Keywords: Laws of war, Islamic law, International humanitarian law, Legal theory,

Choix de bibliothécaire

  • Hefner, R.W. (ed.), Shari'a Law and Modern Muslim Ethics, Bloomington, Indiana University Press, 2016.

    Hefner, R.W. (ed.), Shari'a Law and Modern Muslim Ethics, Bloomington, Indiana University Press, 2016.

    Many Muslim societies are in the throes of tumultuous political transitions, and common to all has been heightened debate over the place of shari'a law in modern politics and ethical life. Bringing together leading scholars of Islamic politics, ethics, and law, this book examines the varied meanings and uses of Islamic law, so as to assess the prospects for democratic, plural, and gender-equitable Islamic ethics today. These essays show that, contrary to the claims of some radicals, Muslim understandings of Islamic law and ethics have always been varied and emerge, not from unchanging texts but from real and active engagement with Islamic traditions and everyday life. The ethical debates that rage in contemporary Muslim societies reveal much about the prospects for democratic societies and a pluralist Islamic ethics in the future. They also suggest that despite the tragic violence wrought in recent years by Boko Haram and the Islamic State in Iraq, we may yet see an age of ethical renewal across the Muslim world.

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  • Zee, M., Choosing Sharia?: Multiculturalism, Islamic Fundamentalism and Sharia Councils, The Hague, Eleven International Publishing, 2016.

    Proponents of multiculturalism do not usually subscribe to Islamist goals. Yet, across Europe, these are being furthered. Sharia councils are deeply at odds with Western moral and legal principles of equality, freedom, and justice. However, high-profile multiculturalists tend to present a romanticized view of these councils, which obscures both the ideology that motivates them and their practical consequences. Are Sharia councils a legitimate expression of the longing for identity, as multiculturalists claim? What do Islamists really want? And why do multiculturalists find it so difficult to counter their claims? This book explores the implications of multiculturalism and Islamic fundamentalism. It provides a vivid account of what really goes on inside Sharia councils, and it discusses the challenges they pose to liberal democracy. With impressive clarity and vital importance, the book offers insight into two ideologies crucial to Europe's future. *** "Author Machteld Zee draws upon direct experience observing Sharia councils as well as individual case studies as she analyzes the problem and prospective solutions. Choosing Sharia? is highly recommended."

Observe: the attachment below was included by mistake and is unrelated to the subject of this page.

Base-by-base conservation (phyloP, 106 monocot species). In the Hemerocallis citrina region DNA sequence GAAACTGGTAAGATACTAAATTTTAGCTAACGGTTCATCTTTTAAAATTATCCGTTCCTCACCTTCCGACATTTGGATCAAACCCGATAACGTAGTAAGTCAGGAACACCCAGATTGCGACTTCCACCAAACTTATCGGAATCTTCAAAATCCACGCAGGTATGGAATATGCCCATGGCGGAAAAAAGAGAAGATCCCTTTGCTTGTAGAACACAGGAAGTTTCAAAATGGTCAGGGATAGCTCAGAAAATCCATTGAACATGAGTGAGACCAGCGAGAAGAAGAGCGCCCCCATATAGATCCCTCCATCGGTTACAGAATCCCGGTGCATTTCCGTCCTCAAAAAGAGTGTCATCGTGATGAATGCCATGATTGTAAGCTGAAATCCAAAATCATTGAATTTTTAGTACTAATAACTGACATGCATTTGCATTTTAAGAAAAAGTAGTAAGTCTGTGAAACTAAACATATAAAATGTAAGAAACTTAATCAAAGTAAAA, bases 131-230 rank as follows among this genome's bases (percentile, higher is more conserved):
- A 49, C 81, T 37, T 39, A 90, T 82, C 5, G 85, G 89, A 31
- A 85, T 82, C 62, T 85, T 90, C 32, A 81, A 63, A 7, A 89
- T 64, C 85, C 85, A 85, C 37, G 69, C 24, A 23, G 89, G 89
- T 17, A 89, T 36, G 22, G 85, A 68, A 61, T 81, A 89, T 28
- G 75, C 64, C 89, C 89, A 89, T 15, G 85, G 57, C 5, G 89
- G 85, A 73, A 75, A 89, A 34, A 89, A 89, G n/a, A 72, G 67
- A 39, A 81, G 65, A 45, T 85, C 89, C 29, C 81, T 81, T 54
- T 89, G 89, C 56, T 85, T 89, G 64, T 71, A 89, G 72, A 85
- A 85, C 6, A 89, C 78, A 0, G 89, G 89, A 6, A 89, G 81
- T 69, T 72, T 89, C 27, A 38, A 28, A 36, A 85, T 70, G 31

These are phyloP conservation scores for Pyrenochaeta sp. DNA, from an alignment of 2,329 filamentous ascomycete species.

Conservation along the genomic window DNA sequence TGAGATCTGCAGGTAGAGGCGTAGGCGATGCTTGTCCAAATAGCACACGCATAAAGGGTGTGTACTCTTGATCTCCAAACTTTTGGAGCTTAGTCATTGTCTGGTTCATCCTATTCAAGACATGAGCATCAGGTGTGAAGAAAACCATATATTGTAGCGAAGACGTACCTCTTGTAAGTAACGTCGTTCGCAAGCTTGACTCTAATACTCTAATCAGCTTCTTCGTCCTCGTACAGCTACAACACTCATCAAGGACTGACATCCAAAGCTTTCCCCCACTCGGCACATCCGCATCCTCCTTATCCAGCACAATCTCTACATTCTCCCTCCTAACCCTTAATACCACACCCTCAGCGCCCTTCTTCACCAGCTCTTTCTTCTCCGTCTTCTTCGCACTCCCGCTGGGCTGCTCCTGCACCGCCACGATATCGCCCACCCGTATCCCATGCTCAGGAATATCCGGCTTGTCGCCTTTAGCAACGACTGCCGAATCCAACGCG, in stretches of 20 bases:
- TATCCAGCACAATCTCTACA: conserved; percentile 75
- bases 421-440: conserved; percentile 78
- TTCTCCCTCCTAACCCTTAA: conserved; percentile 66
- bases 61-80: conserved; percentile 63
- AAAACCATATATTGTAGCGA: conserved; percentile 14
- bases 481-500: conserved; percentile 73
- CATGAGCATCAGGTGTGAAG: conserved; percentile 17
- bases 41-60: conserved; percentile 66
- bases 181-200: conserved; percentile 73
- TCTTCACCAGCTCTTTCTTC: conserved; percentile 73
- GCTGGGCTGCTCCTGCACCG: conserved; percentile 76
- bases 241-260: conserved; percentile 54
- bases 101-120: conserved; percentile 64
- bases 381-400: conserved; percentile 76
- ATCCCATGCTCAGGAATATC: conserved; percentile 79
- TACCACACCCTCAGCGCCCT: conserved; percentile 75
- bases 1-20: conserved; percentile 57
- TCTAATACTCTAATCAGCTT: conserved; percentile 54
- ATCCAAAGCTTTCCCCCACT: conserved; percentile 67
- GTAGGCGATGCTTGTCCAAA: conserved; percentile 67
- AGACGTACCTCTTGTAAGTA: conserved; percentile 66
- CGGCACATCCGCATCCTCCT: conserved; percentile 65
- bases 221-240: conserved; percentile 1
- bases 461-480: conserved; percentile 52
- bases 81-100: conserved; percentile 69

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  • Vanhullebusch, M., War and law in the Islamic world, Leiden : Brill, Nijhoff, 2015.

    Armed conflict, today, has diverged from war as it was known in generations past, and from this, has tested the means by which conflicts and violence are regulated. Written with an eye to a region plagued by such conflicts, War and Law in the Islamic World examines the origins and roles that two distinct systems of governance – Islamic law and international humanitarian law – have played in conflicts past and present. Meant equally for the scholar or student, this book presents the legal and policy complexities of today’s conflicts in a new light through its careful and well-researched investigation of the past and the present